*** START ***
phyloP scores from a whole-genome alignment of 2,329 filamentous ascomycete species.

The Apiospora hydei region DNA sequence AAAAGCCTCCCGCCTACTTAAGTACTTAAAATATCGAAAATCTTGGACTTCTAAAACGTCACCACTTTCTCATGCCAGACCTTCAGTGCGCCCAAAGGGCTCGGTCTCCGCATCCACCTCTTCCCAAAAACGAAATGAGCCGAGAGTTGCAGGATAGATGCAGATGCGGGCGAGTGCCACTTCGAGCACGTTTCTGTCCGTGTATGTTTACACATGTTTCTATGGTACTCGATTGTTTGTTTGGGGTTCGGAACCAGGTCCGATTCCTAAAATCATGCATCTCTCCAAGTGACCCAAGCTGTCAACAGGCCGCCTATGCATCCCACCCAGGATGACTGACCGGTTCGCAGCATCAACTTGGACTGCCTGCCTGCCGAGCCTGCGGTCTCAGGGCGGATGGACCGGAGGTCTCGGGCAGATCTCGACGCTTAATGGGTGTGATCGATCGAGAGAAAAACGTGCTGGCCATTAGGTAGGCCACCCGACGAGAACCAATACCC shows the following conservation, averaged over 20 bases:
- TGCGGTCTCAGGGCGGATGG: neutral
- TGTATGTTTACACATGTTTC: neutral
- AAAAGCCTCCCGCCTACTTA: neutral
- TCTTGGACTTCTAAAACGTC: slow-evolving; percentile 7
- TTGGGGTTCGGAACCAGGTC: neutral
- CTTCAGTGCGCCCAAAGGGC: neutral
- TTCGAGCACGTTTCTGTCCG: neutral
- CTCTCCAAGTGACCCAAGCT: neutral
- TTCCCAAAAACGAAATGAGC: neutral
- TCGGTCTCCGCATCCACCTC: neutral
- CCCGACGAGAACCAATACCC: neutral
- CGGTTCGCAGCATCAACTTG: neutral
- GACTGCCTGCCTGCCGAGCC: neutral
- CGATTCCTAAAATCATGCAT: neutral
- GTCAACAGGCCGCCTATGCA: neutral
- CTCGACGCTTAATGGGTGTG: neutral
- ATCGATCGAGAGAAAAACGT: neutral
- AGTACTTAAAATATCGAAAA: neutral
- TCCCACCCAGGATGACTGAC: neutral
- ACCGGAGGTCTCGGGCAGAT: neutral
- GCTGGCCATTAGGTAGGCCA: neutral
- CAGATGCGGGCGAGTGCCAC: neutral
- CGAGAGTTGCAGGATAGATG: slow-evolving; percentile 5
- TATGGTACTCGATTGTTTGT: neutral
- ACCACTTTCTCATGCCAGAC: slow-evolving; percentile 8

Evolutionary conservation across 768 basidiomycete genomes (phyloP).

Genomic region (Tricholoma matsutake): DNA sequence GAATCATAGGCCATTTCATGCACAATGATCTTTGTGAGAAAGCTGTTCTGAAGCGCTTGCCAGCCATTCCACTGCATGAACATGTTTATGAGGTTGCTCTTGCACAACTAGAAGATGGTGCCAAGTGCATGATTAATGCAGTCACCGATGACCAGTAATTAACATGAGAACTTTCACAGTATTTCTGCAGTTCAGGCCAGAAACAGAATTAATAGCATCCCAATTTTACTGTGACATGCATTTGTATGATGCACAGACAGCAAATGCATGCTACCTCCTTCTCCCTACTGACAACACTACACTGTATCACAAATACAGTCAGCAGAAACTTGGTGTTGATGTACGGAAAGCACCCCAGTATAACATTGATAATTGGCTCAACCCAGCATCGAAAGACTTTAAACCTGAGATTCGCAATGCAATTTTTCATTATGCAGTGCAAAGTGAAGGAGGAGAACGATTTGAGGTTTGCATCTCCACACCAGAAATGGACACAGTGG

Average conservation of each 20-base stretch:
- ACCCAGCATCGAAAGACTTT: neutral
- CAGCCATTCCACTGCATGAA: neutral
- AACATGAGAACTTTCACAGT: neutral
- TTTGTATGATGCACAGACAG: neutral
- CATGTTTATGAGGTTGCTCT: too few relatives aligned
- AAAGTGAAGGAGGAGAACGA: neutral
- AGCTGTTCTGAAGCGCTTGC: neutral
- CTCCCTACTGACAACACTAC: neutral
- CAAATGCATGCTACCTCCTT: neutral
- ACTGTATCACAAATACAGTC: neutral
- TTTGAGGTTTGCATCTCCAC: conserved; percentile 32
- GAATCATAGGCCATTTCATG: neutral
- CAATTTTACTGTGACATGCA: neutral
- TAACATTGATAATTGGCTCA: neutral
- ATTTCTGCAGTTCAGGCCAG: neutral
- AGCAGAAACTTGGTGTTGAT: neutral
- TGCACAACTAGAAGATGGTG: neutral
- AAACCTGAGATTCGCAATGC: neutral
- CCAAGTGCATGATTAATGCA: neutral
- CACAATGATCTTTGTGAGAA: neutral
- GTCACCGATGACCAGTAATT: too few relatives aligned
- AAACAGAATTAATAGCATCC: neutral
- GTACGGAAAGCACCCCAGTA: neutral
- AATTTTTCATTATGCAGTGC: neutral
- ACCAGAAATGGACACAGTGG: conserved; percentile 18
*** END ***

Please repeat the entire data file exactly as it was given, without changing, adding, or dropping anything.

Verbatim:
phyloP scores from a whole-genome alignment of 2,329 filamentous ascomycete species.

The Apiospora hydei region DNA sequence AAAAGCCTCCCGCCTACTTAAGTACTTAAAATATCGAAAATCTTGGACTTCTAAAACGTCACCACTTTCTCATGCCAGACCTTCAGTGCGCCCAAAGGGCTCGGTCTCCGCATCCACCTCTTCCCAAAAACGAAATGAGCCGAGAGTTGCAGGATAGATGCAGATGCGGGCGAGTGCCACTTCGAGCACGTTTCTGTCCGTGTATGTTTACACATGTTTCTATGGTACTCGATTGTTTGTTTGGGGTTCGGAACCAGGTCCGATTCCTAAAATCATGCATCTCTCCAAGTGACCCAAGCTGTCAACAGGCCGCCTATGCATCCCACCCAGGATGACTGACCGGTTCGCAGCATCAACTTGGACTGCCTGCCTGCCGAGCCTGCGGTCTCAGGGCGGATGGACCGGAGGTCTCGGGCAGATCTCGACGCTTAATGGGTGTGATCGATCGAGAGAAAAACGTGCTGGCCATTAGGTAGGCCACCCGACGAGAACCAATACCC shows the following conservation, averaged over 20 bases:
- TGCGGTCTCAGGGCGGATGG: neutral
- TGTATGTTTACACATGTTTC: neutral
- AAAAGCCTCCCGCCTACTTA: neutral
- TCTTGGACTTCTAAAACGTC: slow-evolving; percentile 7
- TTGGGGTTCGGAACCAGGTC: neutral
- CTTCAGTGCGCCCAAAGGGC: neutral
- TTCGAGCACGTTTCTGTCCG: neutral
- CTCTCCAAGTGACCCAAGCT: neutral
- TTCCCAAAAACGAAATGAGC: neutral
- TCGGTCTCCGCATCCACCTC: neutral
- CCCGACGAGAACCAATACCC: neutral
- CGGTTCGCAGCATCAACTTG: neutral
- GACTGCCTGCCTGCCGAGCC: neutral
- CGATTCCTAAAATCATGCAT: neutral
- GTCAACAGGCCGCCTATGCA: neutral
- CTCGACGCTTAATGGGTGTG: neutral
- ATCGATCGAGAGAAAAACGT: neutral
- AGTACTTAAAATATCGAAAA: neutral
- TCCCACCCAGGATGACTGAC: neutral
- ACCGGAGGTCTCGGGCAGAT: neutral
- GCTGGCCATTAGGTAGGCCA: neutral
- CAGATGCGGGCGAGTGCCAC: neutral
- CGAGAGTTGCAGGATAGATG: slow-evolving; percentile 5
- TATGGTACTCGATTGTTTGT: neutral
- ACCACTTTCTCATGCCAGAC: slow-evolving; percentile 8

Evolutionary conservation across 768 basidiomycete genomes (phyloP).

Genomic region (Tricholoma matsutake): DNA sequence GAATCATAGGCCATTTCATGCACAATGATCTTTGTGAGAAAGCTGTTCTGAAGCGCTTGCCAGCCATTCCACTGCATGAACATGTTTATGAGGTTGCTCTTGCACAACTAGAAGATGGTGCCAAGTGCATGATTAATGCAGTCACCGATGACCAGTAATTAACATGAGAACTTTCACAGTATTTCTGCAGTTCAGGCCAGAAACAGAATTAATAGCATCCCAATTTTACTGTGACATGCATTTGTATGATGCACAGACAGCAAATGCATGCTACCTCCTTCTCCCTACTGACAACACTACACTGTATCACAAATACAGTCAGCAGAAACTTGGTGTTGATGTACGGAAAGCACCCCAGTATAACATTGATAATTGGCTCAACCCAGCATCGAAAGACTTTAAACCTGAGATTCGCAATGCAATTTTTCATTATGCAGTGCAAAGTGAAGGAGGAGAACGATTTGAGGTTTGCATCTCCACACCAGAAATGGACACAGTGG

Average conservation of each 20-base stretch:
- ACCCAGCATCGAAAGACTTT: neutral
- CAGCCATTCCACTGCATGAA: neutral
- AACATGAGAACTTTCACAGT: neutral
- TTTGTATGATGCACAGACAG: neutral
- CATGTTTATGAGGTTGCTCT: too few relatives aligned
- AAAGTGAAGGAGGAGAACGA: neutral
- AGCTGTTCTGAAGCGCTTGC: neutral
- CTCCCTACTGACAACACTAC: neutral
- CAAATGCATGCTACCTCCTT: neutral
- ACTGTATCACAAATACAGTC: neutral
- TTTGAGGTTTGCATCTCCAC: conserved; percentile 32
- GAATCATAGGCCATTTCATG: neutral
- CAATTTTACTGTGACATGCA: neutral
- TAACATTGATAATTGGCTCA: neutral
- ATTTCTGCAGTTCAGGCCAG: neutral
- AGCAGAAACTTGGTGTTGAT: neutral
- TGCACAACTAGAAGATGGTG: neutral
- AAACCTGAGATTCGCAATGC: neutral
- CCAAGTGCATGATTAATGCA: neutral
- CACAATGATCTTTGTGAGAA: neutral
- GTCACCGATGACCAGTAATT: too few relatives aligned
- AAACAGAATTAATAGCATCC: neutral
- GTACGGAAAGCACCCCAGTA: neutral
- AATTTTTCATTATGCAGTGC: neutral
- ACCAGAAATGGACACAGTGG: conserved; percentile 18